Or­der loosens health plan rules

Back­ers say move will lower costs; some warn mar­ket will desta­bi­lize.

Dayton Daily News - - FRONT PAGE - By Jes­sica Wehrman Pres­i­dent Don­ald Trump

With Congress un­able to re­peal the 2010 health care law known as Oba­macare, Pres­i­dent Don­ald Trump is tak­ing a se­ries of steps aimed at un­rav­el­ing the law that ex­tended health care cov­er­age to 20 million Amer­i­cans.

T he lat­est came Thurs­day, when Trump signed an ex­ec­u­tive or­der that loosens re­stric­tions on as­so­ci­a­tion health plans — plans that al­low small em­ployer groups and in­di­vid­u­als to band to­gether to buy health in­sur­ance.

Trump’s or­der di­rects the Sec­re­tary of La­bor to con­sider the ex­pan­sion of such plans, which could po­ten­tially al­low U.S. em­ploy­ers to form in­sur­ance groups across state lines.

Trump also di­rected his ad­min­is­tra­tion to con­sider ex­pand­ing ac­cess to low-cost, short-term-du­ra­tion in­sur­ance, which is not sub­ject to Oba­macare re­quire­ments. Trump’s ad­min­is­tra­tion ar­gues that do­ing so would cre­ate far cheaper op­tions for those seek­ing in­sur­ance.

Fi­nally, the or­der di­rects Trump’s cab­i­net to con­sider ex­pand­ing ac­cess to Health Re­im­burse­ment Ar­range­ments, which are em­ployer-funded ac­counts re­im­burs­ing em­ploy­ees for health care ex­penses.

“With these ac­tions, we are mov­ing to­ward lower costs and more op­tions in the health­care mar­ket and tak­ing cru­cial steps to­wards sav­ing the Amer­i­can peo­ple from the night­mare of Oba­macare,” Trump said in a White House cer­e­mony where he was flanked by law­mak­ers and Vice Pres­i­dent Mike Pence. He said his ac­tions will cost the United States gov­ern­ment “vir­tu­ally noth­ing, and peo­ple will have great, great health care.”

To sup­port­ers, Trump’s or­der opens up new in­sur­ance al­ter­na­tives at po­ten­tially lower prices, help­ing to fol­low through on a cam­paign prom­ise to undo the 2010 law that Repub­li­cans have made since the law was passed.

But de­trac­tors re­peat­edly used one word to de­scribe the move: sab­o­tage.

“In­stead of em­ploy­ing back­door tac­tics meant to un­der­mine im­por­tant health­care pro­tec­tions, Pres­i­dent Trump should come to the ta­ble with mem­bers of both par­ties to pur­sue mean­ing­ful health­care re­form that ben­e­fits Ohioans,” said Sen. Sher­rod Brown, D–Ohio. He ar­gued that the ex­panded as­so­ci­a­tion plans would limit ac­cess to health care ben­e­fits such as ma­ter­nity ser­vices and emer­gency care and desta­bi­lize the Oba­macare mar­ket by flood­ing the in­sur­ance mar­ket with skimpier plans.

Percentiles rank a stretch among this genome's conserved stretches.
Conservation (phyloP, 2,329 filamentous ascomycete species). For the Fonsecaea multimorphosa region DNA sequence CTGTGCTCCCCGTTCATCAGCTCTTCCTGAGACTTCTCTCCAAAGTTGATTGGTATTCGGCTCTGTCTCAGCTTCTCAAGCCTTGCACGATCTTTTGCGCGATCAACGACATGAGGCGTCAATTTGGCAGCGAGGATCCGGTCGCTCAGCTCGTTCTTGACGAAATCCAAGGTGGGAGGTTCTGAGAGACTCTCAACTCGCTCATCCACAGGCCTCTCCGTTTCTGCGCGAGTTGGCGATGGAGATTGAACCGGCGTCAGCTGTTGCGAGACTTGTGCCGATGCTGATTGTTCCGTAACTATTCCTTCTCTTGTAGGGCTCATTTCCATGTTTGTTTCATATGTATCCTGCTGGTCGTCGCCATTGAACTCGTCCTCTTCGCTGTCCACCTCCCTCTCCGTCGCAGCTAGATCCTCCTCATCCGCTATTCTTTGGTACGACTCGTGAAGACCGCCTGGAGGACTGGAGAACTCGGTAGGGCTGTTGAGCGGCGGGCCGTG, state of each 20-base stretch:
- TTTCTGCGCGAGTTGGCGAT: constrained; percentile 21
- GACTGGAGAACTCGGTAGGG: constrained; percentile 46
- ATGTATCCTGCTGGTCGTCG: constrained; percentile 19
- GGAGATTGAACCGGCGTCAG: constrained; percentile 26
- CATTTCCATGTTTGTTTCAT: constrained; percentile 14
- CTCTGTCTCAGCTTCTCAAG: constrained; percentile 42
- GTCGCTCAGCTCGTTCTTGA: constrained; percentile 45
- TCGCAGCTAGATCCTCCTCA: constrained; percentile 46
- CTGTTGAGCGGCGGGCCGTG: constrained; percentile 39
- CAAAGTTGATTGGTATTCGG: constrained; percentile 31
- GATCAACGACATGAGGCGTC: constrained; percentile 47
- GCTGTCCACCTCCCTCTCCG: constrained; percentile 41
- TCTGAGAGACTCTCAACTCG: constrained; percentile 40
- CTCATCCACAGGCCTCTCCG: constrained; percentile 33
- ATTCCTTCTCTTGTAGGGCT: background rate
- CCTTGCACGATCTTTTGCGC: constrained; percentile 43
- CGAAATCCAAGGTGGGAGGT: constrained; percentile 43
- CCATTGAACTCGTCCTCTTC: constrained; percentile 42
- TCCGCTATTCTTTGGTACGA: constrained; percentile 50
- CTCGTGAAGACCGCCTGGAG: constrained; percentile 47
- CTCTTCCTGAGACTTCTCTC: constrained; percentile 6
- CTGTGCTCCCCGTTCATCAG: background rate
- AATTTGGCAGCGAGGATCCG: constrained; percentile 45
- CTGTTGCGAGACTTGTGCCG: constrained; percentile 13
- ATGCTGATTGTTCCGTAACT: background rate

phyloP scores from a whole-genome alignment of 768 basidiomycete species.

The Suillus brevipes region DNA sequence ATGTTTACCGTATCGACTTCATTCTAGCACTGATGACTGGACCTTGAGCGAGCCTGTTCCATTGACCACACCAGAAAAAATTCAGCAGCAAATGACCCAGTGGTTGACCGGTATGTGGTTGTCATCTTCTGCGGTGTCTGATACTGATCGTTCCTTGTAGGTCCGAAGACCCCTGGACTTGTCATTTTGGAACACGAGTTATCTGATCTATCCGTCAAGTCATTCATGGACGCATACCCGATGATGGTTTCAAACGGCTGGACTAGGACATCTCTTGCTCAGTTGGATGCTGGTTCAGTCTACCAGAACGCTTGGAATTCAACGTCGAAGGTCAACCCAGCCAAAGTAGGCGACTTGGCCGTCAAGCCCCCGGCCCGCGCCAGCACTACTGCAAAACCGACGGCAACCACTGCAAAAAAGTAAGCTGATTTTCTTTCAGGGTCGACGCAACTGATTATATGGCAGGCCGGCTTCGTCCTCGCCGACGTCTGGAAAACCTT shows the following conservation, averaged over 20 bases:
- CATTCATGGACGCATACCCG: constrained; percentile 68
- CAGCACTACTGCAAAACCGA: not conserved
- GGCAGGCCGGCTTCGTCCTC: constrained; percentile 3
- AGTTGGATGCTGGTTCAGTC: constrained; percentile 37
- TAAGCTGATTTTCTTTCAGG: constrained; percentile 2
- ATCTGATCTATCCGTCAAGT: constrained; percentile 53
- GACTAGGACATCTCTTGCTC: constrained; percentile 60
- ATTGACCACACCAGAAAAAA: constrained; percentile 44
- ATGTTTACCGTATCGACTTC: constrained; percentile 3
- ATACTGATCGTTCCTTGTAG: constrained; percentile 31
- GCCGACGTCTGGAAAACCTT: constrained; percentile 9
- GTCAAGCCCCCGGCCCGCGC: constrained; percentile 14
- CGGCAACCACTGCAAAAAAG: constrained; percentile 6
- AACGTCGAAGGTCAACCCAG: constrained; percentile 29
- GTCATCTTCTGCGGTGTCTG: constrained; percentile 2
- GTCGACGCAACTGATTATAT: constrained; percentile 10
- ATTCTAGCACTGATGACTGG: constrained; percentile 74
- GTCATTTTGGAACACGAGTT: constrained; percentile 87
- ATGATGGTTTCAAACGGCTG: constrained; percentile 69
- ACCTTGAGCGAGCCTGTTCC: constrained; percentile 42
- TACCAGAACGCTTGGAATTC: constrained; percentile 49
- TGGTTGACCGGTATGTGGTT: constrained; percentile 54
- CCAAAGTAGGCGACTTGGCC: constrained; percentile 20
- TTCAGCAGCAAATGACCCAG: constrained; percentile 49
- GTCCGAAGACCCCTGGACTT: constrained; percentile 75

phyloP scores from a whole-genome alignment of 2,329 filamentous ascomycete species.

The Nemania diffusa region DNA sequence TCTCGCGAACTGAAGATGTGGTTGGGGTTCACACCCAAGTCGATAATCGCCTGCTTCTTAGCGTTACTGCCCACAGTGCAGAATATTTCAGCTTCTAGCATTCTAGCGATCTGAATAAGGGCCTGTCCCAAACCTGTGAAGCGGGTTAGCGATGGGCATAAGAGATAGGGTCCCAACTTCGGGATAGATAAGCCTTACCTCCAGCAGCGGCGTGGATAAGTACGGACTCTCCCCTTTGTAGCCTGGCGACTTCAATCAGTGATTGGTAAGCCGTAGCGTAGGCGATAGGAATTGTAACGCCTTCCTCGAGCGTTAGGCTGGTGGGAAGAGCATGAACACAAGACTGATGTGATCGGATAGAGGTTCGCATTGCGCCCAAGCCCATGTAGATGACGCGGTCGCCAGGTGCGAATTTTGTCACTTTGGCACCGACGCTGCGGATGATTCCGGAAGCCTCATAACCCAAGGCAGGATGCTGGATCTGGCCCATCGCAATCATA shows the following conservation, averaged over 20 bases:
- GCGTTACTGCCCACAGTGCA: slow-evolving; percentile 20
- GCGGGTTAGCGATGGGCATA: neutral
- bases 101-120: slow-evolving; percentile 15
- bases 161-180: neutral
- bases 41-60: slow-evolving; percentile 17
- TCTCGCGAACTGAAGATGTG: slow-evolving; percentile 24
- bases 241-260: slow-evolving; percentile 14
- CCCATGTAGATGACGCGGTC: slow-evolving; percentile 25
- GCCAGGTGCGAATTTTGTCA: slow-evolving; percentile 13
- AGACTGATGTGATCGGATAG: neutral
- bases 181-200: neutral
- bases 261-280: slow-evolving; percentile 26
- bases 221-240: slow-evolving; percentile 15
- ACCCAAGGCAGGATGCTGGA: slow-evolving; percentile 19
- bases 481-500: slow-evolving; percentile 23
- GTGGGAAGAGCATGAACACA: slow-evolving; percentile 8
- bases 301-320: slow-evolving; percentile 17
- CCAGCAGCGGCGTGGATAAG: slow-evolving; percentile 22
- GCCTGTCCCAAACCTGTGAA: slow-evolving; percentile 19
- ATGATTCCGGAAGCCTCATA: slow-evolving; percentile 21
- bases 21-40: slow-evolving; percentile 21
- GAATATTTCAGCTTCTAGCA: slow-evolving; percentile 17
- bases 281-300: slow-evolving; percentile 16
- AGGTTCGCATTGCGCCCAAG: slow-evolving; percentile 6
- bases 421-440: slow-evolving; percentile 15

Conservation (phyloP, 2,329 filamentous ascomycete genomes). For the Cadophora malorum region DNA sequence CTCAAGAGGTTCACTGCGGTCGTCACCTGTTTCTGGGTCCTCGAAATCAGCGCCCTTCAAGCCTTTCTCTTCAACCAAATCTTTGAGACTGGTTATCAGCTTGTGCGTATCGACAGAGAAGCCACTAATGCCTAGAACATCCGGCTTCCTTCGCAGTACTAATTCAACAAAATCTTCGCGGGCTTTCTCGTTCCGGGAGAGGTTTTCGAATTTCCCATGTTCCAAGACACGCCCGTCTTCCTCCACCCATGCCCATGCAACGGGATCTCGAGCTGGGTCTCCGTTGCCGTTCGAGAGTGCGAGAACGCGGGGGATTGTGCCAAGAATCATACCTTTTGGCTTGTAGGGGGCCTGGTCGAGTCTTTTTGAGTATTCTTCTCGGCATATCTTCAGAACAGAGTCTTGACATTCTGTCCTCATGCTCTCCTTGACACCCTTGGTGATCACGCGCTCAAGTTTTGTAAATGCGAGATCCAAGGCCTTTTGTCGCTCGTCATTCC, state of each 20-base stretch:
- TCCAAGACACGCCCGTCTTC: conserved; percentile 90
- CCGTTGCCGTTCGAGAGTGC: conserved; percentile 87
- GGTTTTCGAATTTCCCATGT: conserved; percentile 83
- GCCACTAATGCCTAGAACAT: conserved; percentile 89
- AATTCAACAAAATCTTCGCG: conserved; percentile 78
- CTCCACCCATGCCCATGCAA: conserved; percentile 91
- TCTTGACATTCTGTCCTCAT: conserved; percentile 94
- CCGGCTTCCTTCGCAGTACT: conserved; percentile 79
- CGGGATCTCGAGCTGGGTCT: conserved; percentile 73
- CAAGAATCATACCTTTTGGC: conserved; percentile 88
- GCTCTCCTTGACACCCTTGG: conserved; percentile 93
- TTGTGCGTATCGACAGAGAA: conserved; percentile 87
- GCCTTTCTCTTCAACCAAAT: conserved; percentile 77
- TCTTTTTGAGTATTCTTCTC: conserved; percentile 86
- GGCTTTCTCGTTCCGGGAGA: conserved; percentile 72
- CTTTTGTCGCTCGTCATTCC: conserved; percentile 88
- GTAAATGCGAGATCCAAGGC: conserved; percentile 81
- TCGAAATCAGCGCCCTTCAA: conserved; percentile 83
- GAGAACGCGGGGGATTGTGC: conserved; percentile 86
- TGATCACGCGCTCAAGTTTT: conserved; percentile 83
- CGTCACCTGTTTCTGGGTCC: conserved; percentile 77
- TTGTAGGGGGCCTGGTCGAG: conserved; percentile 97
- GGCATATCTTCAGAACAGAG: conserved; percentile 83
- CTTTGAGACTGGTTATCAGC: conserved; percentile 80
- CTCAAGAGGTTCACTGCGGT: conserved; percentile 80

“If the sys­tem de­te­ri­o­rates, make no mis­take about it, the blame will fall squarely on the pres­i­dent’s back,” said Se­nate Mi­nor­ity Leader Chuck Schumer, a New York Demo­crat.

Brown and others — in­clud­ing Ohio Gov. John Ka­sich — had ar­gued for a bi­par­ti­san so­lu­tion to shoring up the Oba­macare mar­kets, and Sen. Patty Mur­ray, a Wash­ing­ton Demo­crat, and Sen. La­mar Alexan­der, a Ten­nessee Repub­li­can, had en­gaged in talks aimed at shoring up the mar­kets.

But they’ve been un­able to forge an agree­ment, and sev­eral Repub­li­cans on Thurs­day lauded the pres­i­dent’s ac­tion.

“Oba­macare added a tan­gled mess of bu­reau­cracy, man­dates and reg­u­la­tions to our health care sys­tem,” said Rep. Pat Tiberi, R-Genoa Twp. near Colum­bus. “The pres­i­dent is tak­ing a nec­es­sary step by in­struct­ing his ad­min­is­tra­tion to do what they can un­der cur­rent law to restore the free mar­ket, lower costs and im­prove ac­cess to qual­ity care.”

Rep. Jim Jor­dan, R–Ur­bana, said Trump was “do­ing what vot­ers sent him here to do.”

“To­day’s ex­ec­u­tive or­der on health­care will start to give ev­ery­day Amer­i­cans the re­lief they need from soar­ing pre­mi­ums,” he said, while re­it­er­at­ing his call for Congress to fully re­peal the 2010 law.

House Speaker Paul Ryan, mean­while, said Trump’s ac­tions were part of a plan to loosen Oba­macare reg­u­la­tions.

“This has long been part of our strat­egy to try and help Amer­i­cans get ac­cess to more af­ford­able health care, to bring more choice and com­pe­ti­tion into the mar­ket­place and lower pre­mi­ums, so it’s in per­fect keep­ing with what we’ve been plan­ning all along,” he said.

Trump’s ex­ec­u­tive or­der fol­lows com­plaints that his ad­min­is­tra­tion has dras­ti­cally cut back on pro­grams aimed at ed­u­cat­ing peo­ple about their health care op­tions ahead of the Oba­macare open en­roll­ment pe­riod, which be­gins Nov. 1 and ends Dec. 15.

On Thurs­day, Ohio’s Demo­cratic House del­e­ga­tion — Reps. Joyce Beatty, D-Colum­bus, Tim Ryan, D-Niles, Mar­cia Fudge, D-Cleve­land and Marcy Kap­tur, D-Toledo — sent a let­ter to Cen­ter for Medi­care and Med­i­caid Ser­vices Ad­min­is­tra­tor Seema Verma com­plain­ing about cuts in ser­vices and out­reach pro­grams aimed at en­rolling cit­i­zens in health care plans.

Among their com­plaints: The Trump ad­min­is­tra­tion has cut the Af­ford­able Care Act “nav­i­ga­tor” pro­gram, which pairs those sign­ing up for health cov­er­age with a pro­fes­sional trained to as­sist them. The bud­get for that pro­gram was re­duced by 71 per­cent, and the law­mak­ers say that the cuts forced the Ohio As­so­ci­a­tion of Food­banks to leave the pro­gram, leav­ing the state with no nav­i­ga­tors. They’re also up­set that the ad­ver­tis­ing bud­get in­form­ing Ohioans that it’s time to en­roll has been vir­tu­ally elim­i­nated.

“In­di­vid­u­als will now be with­out the help they need to en­roll in health care plans even though ev­ery Amer­i­can is re­quired to have health in­sur­ance un­der cur­rent law and face tax con­se­quences if they fail to ob­tain cov­er­age,” the group wrote. Michael Dul­man of the Wash­ing­ton Bu­reau con­trib­uted to this re­port.

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